Overall, more than 6,000 people applied to become part of the next generation of NASA astronauts when the call went out about a year and a half ago.
Duane Ross, who manages astronaut candidate selection, says the only time there were more applicants was in 1978 when more than 8,000 applied.
“The real answer is Teresa (Gomez) and I were blown away. I thought, ‘Oh, my gosh!’ because 6,000 is a lot of applications, it’s a lot of work. On the other hand, and this is the real answer too, we were really, really encouraged because that means there was a lot of people who are still interested in being part of the space program and support it. You know, because a lot of the stuff you might hear sounds like we’re not doing as well as we would hope.”
He says usually the number of applicants is around 3,000 and attributes the strong response to a thorough advertising campaign.
Of the 6,000 applications, 120 were invited for interviews and evaluations. That number was narrowed down to 49 candidates and after some more tests and evaluations, the final eight were selected.
They will now start two years of training at JSC. Only then will they officially be astronauts and ready to fly into space.
Also remarkable is that four of the eight candidates are women.
Janet Kavandi, director of flight cooperations at JSC, says that says a lot about a change in the types of jobs women have today.
“We took them from their previous fields, and so we have military pilots now, a lot higher percentage of military pilots that we interview. People who like our scientists really go out in the field and do really true expeditionary work, so they’re out there doing really cool and amazing things that maybe 20 or 30 or 40 years ago, women didn’t traditionally do.”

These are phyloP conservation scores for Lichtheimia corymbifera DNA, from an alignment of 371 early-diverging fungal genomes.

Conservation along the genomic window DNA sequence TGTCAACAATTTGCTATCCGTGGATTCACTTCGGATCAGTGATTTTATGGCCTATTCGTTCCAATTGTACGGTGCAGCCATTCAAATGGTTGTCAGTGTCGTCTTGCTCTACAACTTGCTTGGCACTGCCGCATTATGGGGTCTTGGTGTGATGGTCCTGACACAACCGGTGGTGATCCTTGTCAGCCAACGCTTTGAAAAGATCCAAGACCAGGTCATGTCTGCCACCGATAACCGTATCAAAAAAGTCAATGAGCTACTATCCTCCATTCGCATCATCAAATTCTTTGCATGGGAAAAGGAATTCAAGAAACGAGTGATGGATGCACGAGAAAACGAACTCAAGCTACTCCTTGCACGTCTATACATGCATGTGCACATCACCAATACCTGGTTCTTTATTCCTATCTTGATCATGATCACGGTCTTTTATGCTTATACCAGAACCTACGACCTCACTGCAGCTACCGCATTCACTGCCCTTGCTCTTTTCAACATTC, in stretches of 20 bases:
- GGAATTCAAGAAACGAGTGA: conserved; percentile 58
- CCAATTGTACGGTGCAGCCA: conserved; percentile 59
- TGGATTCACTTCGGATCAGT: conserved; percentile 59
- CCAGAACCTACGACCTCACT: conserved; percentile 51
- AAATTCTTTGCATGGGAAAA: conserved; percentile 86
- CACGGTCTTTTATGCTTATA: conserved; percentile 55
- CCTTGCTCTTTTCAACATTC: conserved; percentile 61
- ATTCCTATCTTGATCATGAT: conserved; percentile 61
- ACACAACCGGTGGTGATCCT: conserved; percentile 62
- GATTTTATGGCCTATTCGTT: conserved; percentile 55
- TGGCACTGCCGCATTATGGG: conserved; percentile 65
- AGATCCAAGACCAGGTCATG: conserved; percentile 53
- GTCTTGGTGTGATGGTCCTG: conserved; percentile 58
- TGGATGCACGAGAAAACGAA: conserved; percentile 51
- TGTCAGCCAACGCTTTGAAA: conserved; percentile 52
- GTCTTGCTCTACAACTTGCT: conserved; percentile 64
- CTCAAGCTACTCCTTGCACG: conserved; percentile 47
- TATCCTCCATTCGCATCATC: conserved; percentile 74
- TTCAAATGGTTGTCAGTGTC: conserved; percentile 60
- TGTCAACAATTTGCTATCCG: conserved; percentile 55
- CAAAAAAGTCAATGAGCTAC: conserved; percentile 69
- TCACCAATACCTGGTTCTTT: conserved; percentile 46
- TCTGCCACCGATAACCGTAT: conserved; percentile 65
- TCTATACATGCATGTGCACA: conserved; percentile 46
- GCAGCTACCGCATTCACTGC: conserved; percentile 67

NASA Administrator Charles Bolden says the new astronauts will be part of a new era of space exploration.
“These next generation American astronauts will be among those who will have the opportunity to fly on new commercial transportation systems that are now under development. And more importantly, they will be among those who plan and perhaps carry out the first ever human missions to an asteroid and on to Mars.”
With the space shuttle gone, it also means they stand at the beginning of a path that hasn’t been walked before. Astronaut candidate Nicole Mann says she thinks the group is up for the task.
“We’re wide-eyed and we’re open. And we all have a diverse background and have trained and are ready here, open, willing to learn and train whatever mission NASA has put forth to us, and we’re all very excited about that.”
NASA’s plan is to start sending people into space on the Orion capsule in 2021.